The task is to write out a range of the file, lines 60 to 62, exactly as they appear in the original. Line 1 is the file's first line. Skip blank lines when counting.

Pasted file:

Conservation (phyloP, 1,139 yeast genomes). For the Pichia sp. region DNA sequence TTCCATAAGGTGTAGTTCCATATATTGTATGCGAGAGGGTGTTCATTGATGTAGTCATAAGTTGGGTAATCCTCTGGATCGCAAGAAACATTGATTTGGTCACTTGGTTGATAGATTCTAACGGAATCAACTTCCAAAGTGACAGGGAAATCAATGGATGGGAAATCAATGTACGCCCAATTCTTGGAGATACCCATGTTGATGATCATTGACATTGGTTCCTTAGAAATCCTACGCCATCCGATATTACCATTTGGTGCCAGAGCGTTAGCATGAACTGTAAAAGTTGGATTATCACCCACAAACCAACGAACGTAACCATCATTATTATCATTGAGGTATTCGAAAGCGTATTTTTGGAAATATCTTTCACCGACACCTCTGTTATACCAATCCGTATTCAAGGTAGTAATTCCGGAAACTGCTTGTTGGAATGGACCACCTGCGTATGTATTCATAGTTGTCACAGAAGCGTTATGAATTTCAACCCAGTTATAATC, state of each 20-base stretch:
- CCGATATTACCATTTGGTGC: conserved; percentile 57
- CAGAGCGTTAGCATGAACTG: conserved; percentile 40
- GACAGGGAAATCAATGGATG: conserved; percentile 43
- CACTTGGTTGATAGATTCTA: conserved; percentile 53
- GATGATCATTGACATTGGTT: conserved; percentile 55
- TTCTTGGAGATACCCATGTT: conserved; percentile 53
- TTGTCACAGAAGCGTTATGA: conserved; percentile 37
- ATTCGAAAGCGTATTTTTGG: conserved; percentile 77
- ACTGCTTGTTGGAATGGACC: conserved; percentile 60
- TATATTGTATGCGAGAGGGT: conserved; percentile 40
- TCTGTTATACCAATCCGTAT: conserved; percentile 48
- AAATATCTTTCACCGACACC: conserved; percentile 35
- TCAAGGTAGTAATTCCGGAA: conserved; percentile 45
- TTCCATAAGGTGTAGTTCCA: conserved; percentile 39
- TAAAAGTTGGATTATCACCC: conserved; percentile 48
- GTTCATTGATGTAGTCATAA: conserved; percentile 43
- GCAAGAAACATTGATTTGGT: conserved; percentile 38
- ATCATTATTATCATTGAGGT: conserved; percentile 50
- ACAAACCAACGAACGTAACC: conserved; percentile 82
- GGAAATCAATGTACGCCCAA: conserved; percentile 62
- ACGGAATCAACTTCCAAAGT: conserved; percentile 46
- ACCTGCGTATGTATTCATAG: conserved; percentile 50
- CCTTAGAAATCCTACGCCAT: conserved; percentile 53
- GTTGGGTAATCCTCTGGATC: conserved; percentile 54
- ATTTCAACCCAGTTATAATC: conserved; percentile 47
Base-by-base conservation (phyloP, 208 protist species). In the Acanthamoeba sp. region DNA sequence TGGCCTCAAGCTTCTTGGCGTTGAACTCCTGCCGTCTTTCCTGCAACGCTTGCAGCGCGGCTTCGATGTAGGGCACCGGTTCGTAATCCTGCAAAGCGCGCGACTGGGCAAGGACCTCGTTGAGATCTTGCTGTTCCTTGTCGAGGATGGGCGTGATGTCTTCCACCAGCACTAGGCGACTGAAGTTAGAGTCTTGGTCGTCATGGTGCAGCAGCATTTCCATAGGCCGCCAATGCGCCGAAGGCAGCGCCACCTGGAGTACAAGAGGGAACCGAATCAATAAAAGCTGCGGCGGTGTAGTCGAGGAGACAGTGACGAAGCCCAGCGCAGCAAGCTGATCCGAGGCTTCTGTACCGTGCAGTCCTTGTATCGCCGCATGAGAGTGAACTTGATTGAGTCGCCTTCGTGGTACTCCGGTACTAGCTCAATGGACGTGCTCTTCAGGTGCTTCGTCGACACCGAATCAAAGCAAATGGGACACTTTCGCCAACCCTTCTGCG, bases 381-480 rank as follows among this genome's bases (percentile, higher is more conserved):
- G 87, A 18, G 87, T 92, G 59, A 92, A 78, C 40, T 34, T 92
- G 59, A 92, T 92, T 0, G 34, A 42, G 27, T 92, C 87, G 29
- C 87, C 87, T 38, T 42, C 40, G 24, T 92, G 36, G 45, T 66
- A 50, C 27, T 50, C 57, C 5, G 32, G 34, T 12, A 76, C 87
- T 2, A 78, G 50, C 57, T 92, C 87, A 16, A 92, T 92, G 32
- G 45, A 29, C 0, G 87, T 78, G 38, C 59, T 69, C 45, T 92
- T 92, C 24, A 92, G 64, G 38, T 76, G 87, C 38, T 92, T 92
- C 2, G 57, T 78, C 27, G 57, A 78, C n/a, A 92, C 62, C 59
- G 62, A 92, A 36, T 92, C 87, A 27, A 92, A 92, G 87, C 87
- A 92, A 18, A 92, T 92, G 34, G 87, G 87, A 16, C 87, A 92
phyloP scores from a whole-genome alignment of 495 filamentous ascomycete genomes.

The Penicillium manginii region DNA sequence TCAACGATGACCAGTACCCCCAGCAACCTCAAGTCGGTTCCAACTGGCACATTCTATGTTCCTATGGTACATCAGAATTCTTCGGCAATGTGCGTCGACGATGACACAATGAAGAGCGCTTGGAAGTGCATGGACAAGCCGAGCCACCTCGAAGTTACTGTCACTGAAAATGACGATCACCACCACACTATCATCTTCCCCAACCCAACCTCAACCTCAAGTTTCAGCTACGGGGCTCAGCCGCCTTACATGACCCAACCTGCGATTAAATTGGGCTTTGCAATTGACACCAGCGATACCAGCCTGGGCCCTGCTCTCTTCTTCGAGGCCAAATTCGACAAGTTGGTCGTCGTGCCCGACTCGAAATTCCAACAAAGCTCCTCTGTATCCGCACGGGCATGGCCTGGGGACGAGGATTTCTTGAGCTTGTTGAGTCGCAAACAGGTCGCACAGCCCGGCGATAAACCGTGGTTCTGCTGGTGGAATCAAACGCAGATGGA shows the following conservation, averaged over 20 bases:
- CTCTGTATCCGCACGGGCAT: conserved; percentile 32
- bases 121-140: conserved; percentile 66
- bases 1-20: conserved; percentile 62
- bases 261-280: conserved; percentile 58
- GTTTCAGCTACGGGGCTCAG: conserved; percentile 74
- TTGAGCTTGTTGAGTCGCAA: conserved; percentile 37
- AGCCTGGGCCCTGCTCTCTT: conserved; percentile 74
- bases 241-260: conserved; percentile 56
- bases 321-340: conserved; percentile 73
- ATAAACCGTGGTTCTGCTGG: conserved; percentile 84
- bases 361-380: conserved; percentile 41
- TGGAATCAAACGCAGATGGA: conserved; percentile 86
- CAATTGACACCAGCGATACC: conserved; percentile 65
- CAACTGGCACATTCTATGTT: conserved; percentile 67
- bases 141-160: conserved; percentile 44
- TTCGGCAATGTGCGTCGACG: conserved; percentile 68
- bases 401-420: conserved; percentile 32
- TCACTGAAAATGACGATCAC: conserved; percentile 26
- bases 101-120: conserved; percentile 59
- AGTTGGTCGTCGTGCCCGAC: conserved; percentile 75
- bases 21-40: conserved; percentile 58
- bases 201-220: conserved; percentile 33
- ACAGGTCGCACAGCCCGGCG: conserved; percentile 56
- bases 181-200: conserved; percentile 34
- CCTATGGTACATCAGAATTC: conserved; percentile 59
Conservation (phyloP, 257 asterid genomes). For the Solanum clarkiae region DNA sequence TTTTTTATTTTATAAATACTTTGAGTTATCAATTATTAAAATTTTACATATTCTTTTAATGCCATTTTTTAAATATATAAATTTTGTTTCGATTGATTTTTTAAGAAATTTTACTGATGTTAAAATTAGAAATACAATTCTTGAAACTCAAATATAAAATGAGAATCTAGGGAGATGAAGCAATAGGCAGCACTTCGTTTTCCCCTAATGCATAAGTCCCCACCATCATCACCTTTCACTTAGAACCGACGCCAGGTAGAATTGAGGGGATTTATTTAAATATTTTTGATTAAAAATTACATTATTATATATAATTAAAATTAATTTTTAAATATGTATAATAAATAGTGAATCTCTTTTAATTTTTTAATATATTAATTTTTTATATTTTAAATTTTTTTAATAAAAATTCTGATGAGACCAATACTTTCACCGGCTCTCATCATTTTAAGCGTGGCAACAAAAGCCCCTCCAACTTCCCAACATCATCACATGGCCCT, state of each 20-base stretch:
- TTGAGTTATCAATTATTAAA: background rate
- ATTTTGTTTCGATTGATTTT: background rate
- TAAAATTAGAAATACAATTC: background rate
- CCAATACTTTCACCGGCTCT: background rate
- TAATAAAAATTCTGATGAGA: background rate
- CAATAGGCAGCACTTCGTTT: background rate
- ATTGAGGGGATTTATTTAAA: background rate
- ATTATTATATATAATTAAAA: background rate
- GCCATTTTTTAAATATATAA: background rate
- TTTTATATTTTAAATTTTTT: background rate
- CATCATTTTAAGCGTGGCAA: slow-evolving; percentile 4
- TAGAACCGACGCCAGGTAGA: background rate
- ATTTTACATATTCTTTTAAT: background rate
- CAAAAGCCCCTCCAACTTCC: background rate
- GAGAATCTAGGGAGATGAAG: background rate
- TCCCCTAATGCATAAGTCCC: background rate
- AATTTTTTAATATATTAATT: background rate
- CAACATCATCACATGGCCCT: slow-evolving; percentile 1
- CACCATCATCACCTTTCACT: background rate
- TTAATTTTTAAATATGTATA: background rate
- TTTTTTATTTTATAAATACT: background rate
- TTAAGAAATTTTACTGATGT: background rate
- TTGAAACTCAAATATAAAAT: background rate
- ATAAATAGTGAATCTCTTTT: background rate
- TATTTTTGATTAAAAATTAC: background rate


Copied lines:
- bases 21-40: conserved; percentile 58
- bases 201-220: conserved; percentile 33
- ACAGGTCGCACAGCCCGGCG: conserved; percentile 56